Update: New tests I have run conclusively show the printing issue in Lightroom 4.
A few days ago I printed a photograph from Lightroom 4 (LR4) that came out too magenta/red. Accounting for the possibility of clogged nozzles in the printer, I printed a nozzle check pattern and everything looked fine. I printed a second copy from LR4 with the same results and did not learn anything. I tried a different approach and used the print to file option in LR4 and the resulting file manifested the same magenta/red problem. Then, I decided to print from Photoshop and loaded the same photograph to Photoshop CS6 and printed a perfectly good copy! Puzzle!
Several hours later I returned to examine the problem once more and printed yet a third copy from Lightroom 4, which came out perfectly fine. That was even more puzzling since I had not done anything differently. Just to make sure everything was still the same, I printed another copy from Photoshop CS6 and that was perfectly fine as well. I attributed the problem to an unknown interference with the printing function of LR4.
Yesterday, I created a 20-photo multi row panorama in Photoshop CS6 public beta and corrected it using the awesome AWA, adaptive wide angle filter. The result was, despite the hand-held camera, a stunning demo of the panoramic stitching capabilities of PS CS6 as well as the adaptive wide angle filter. Here are the stitched and AWA corrected photographs. The dimensions of the cropped final image are 10,669 x 8,185 pixels, the equivalent of an 80 megapixel photograph!
Seeing this in print would be nice of course and I printed a copy from LR4. Problem! The print was too light. This time instead of a nozzle test pattern from the computer, I used the function from the printer which prints a much larger and filled rectangles. They showed no problem at all, all the rectangles were solidly filled with no gaps anywhere. The obvious next step was to print a copy from Photoshop CS6 public beta, which I did. The result was a good print which showed the slight difference one sees between the image on the monitor and the image on paper. I scanned both prints, from LR4 and PS CS6 and opened them in Photoshop. In the end, I had a Photoshop document with three layers, the original Photoshop file, sized to the low resolution print scans, the scanned photograph from LR4, and PS CS6. All the images were converted to 8-bit color depth and sRGB color space in the same document. Here they are for you to see.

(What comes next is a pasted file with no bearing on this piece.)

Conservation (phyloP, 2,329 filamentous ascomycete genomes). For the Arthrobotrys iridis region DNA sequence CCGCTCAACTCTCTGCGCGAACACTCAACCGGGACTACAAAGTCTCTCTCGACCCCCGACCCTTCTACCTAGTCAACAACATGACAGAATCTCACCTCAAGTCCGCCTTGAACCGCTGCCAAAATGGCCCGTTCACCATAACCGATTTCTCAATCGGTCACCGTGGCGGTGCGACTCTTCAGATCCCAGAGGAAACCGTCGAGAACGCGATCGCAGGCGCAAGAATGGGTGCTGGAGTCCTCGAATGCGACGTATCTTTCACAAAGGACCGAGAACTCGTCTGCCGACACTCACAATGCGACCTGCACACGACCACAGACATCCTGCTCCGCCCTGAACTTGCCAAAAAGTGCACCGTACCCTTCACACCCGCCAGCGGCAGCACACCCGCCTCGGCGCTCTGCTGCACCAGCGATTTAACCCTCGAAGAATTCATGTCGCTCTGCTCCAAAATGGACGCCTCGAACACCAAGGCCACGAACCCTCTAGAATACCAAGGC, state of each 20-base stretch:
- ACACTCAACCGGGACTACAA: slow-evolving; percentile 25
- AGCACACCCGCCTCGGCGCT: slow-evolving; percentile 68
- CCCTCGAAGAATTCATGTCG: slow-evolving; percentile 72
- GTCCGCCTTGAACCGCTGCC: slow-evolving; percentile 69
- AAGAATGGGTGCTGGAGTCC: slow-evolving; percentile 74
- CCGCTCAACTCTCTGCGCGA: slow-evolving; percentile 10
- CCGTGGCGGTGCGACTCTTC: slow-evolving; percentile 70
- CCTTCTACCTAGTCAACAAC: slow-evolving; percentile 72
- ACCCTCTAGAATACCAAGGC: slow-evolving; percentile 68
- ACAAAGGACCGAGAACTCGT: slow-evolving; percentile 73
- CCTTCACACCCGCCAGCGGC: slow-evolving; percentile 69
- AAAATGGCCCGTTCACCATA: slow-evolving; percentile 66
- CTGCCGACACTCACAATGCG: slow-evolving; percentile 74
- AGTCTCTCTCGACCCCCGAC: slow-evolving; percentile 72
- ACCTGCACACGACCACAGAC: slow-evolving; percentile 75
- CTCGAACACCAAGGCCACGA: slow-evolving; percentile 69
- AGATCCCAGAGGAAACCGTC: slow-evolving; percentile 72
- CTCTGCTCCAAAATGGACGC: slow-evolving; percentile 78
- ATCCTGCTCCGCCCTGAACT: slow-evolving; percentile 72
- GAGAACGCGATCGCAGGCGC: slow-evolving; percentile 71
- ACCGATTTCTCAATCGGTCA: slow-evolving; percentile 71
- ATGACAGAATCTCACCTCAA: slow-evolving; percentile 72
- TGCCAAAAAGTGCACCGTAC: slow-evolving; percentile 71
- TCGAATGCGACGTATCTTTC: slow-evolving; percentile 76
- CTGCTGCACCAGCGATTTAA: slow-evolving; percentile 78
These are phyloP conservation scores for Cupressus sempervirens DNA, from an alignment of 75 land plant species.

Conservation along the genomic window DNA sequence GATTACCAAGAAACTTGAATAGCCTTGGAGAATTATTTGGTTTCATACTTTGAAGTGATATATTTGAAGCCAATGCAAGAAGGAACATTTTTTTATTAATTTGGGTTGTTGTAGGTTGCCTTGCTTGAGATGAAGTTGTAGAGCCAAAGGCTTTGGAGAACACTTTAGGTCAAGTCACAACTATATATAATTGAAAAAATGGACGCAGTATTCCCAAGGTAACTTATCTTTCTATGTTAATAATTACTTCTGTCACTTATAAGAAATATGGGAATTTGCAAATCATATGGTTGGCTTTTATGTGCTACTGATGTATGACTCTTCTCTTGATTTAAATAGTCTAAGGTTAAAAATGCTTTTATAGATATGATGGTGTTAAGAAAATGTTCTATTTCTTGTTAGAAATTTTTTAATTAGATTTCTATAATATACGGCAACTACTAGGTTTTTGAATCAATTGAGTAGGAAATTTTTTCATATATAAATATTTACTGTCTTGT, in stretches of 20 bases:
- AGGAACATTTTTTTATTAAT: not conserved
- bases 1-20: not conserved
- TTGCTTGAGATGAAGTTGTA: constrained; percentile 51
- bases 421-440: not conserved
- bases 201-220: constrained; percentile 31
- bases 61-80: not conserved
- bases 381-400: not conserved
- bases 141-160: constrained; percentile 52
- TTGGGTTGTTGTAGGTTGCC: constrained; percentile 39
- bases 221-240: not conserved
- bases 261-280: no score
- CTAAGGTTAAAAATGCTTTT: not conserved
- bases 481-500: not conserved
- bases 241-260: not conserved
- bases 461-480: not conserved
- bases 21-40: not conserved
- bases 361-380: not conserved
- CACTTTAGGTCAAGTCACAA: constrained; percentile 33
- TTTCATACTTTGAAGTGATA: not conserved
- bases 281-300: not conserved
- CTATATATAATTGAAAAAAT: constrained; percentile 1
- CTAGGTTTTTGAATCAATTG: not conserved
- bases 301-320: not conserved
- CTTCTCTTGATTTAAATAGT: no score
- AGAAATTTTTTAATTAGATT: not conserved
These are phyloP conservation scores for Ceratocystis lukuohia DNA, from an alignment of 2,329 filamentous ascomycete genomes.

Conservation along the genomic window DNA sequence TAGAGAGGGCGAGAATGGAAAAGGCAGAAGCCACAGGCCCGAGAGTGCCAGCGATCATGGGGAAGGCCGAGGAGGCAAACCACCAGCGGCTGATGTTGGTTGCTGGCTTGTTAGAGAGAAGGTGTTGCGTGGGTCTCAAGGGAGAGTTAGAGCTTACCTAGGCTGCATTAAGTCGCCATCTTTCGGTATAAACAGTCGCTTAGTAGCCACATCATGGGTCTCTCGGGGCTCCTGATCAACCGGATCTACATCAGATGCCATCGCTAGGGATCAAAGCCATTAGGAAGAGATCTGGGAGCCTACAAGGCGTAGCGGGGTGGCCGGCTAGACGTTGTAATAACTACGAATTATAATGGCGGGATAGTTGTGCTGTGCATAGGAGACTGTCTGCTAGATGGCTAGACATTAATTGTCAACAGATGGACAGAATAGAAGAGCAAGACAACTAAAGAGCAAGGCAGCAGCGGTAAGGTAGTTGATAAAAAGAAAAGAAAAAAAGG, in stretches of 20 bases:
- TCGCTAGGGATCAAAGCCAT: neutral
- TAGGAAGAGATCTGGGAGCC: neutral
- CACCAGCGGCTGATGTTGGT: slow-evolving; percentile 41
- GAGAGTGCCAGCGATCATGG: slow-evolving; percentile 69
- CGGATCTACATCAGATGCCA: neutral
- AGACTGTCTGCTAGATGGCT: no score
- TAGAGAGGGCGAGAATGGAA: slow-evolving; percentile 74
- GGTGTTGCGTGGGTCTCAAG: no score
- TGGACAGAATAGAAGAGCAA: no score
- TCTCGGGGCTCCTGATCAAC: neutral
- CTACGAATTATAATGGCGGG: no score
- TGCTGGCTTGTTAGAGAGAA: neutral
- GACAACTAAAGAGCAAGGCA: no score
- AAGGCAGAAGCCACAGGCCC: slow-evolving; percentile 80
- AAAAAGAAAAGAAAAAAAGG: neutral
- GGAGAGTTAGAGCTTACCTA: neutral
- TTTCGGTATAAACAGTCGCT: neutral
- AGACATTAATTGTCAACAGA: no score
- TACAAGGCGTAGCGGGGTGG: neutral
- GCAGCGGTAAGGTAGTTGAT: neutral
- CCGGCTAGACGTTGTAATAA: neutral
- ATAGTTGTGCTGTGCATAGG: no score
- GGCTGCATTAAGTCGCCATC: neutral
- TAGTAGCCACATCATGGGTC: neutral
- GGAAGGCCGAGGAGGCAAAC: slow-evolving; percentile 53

There are some differences between the actual file and the scanned prints. That is due to the fact that the colors have been adjusted for print output, and then scanned to Photoshop. That process imparted some tonal and color shifts. But you can clearly see the difference between the LR4 and Photoshop prints, and how close the PS print is to the actual image. I am also adding screen captures from Photoshop CS6 public beta and Lightroom 4. Interestingly, the screen capture of LR 4 seems a bit darker than that of PS.
Eliminating color would make the comparison easier, focusing on tonal range and values. Using a Hue and Saturation layer, I lowered the saturation of all the images to zero, essentially leaving just the tonal values. You can see the difference more clearly in the set below.
I am totally puzzled by this behavior. The plausible explanations are:
- There is something wrong with the Lightroom 4 (or 3 for that matter) print engine
- There is a process running in the background that interferes with Lightroom 4 print process
- My printer does not like Lightroom 4
- Someone cast a spell on …
I will post links to this article on Adobe Lightroom 4 forums and hope that one of the Adobe engineers will find the answer, which, in all likelihood will not be one of my highly speculative (and tangential, even flippant) explanations. If you have a similar experience, or an explanation please post a comment so that we can provide all the input we can to Adobe.
In the mean time, I will prefer printing from Photoshop until I hear a solution from Adobe. You do your tests and decide what you want to do.
- Computer, Intel i7 6-core, 3.2 GHz, 12GB RAM, Windows 7 64-bit, 3TB hard disk with plenty of free space
- Display, Samsung SyncMaster 244T, calibrated and profiled with ColorMunki Photo
- Printer, Epson 4880